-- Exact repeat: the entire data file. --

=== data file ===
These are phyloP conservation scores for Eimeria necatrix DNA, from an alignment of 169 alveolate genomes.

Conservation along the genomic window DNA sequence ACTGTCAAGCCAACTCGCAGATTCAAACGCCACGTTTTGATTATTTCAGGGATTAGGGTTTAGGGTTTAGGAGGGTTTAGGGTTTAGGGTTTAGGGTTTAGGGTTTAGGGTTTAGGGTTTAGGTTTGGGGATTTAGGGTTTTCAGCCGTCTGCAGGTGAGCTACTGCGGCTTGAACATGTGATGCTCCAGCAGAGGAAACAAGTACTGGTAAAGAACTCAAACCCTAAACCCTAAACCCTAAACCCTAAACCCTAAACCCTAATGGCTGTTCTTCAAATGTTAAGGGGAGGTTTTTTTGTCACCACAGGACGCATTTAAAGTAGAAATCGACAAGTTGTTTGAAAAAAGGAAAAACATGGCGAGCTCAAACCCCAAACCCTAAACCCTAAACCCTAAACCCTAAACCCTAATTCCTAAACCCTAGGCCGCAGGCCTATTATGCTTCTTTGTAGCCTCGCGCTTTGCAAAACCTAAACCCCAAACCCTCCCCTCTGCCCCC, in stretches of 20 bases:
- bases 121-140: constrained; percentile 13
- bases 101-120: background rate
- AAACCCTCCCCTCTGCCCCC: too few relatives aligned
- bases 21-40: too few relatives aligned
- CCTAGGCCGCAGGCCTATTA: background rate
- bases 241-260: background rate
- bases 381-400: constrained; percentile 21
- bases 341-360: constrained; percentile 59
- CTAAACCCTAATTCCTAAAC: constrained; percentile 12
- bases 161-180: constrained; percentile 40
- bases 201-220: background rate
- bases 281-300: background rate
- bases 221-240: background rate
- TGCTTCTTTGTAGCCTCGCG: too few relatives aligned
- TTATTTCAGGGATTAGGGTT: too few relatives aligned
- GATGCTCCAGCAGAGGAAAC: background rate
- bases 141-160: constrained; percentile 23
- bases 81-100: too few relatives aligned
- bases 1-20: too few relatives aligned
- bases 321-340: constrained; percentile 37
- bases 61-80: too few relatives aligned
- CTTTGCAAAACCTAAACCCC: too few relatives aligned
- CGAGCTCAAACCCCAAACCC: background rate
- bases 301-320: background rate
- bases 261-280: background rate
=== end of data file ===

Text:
These are phyloP conservation scores for Eimeria necatrix DNA, from an alignment of 169 alveolate genomes.

Conservation along the genomic window DNA sequence ACTGTCAAGCCAACTCGCAGATTCAAACGCCACGTTTTGATTATTTCAGGGATTAGGGTTTAGGGTTTAGGAGGGTTTAGGGTTTAGGGTTTAGGGTTTAGGGTTTAGGGTTTAGGGTTTAGGTTTGGGGATTTAGGGTTTTCAGCCGTCTGCAGGTGAGCTACTGCGGCTTGAACATGTGATGCTCCAGCAGAGGAAACAAGTACTGGTAAAGAACTCAAACCCTAAACCCTAAACCCTAAACCCTAAACCCTAAACCCTAATGGCTGTTCTTCAAATGTTAAGGGGAGGTTTTTTTGTCACCACAGGACGCATTTAAAGTAGAAATCGACAAGTTGTTTGAAAAAAGGAAAAACATGGCGAGCTCAAACCCCAAACCCTAAACCCTAAACCCTAAACCCTAAACCCTAATTCCTAAACCCTAGGCCGCAGGCCTATTATGCTTCTTTGTAGCCTCGCGCTTTGCAAAACCTAAACCCCAAACCCTCCCCTCTGCCCCC, in stretches of 20 bases:
- bases 121-140: constrained; percentile 13
- bases 101-120: background rate
- AAACCCTCCCCTCTGCCCCC: too few relatives aligned
- bases 21-40: too few relatives aligned
- CCTAGGCCGCAGGCCTATTA: background rate
- bases 241-260: background rate
- bases 381-400: constrained; percentile 21
- bases 341-360: constrained; percentile 59
- CTAAACCCTAATTCCTAAAC: constrained; percentile 12
- bases 161-180: constrained; percentile 40
- bases 201-220: background rate
- bases 281-300: background rate
- bases 221-240: background rate
- TGCTTCTTTGTAGCCTCGCG: too few relatives aligned
- TTATTTCAGGGATTAGGGTT: too few relatives aligned
- GATGCTCCAGCAGAGGAAAC: background rate
- bases 141-160: constrained; percentile 23
- bases 81-100: too few relatives aligned
- bases 1-20: too few relatives aligned
- bases 321-340: constrained; percentile 37
- bases 61-80: too few relatives aligned
- CTTTGCAAAACCTAAACCCC: too few relatives aligned
- CGAGCTCAAACCCCAAACCC: background rate
- bases 301-320: background rate
- bases 261-280: background rate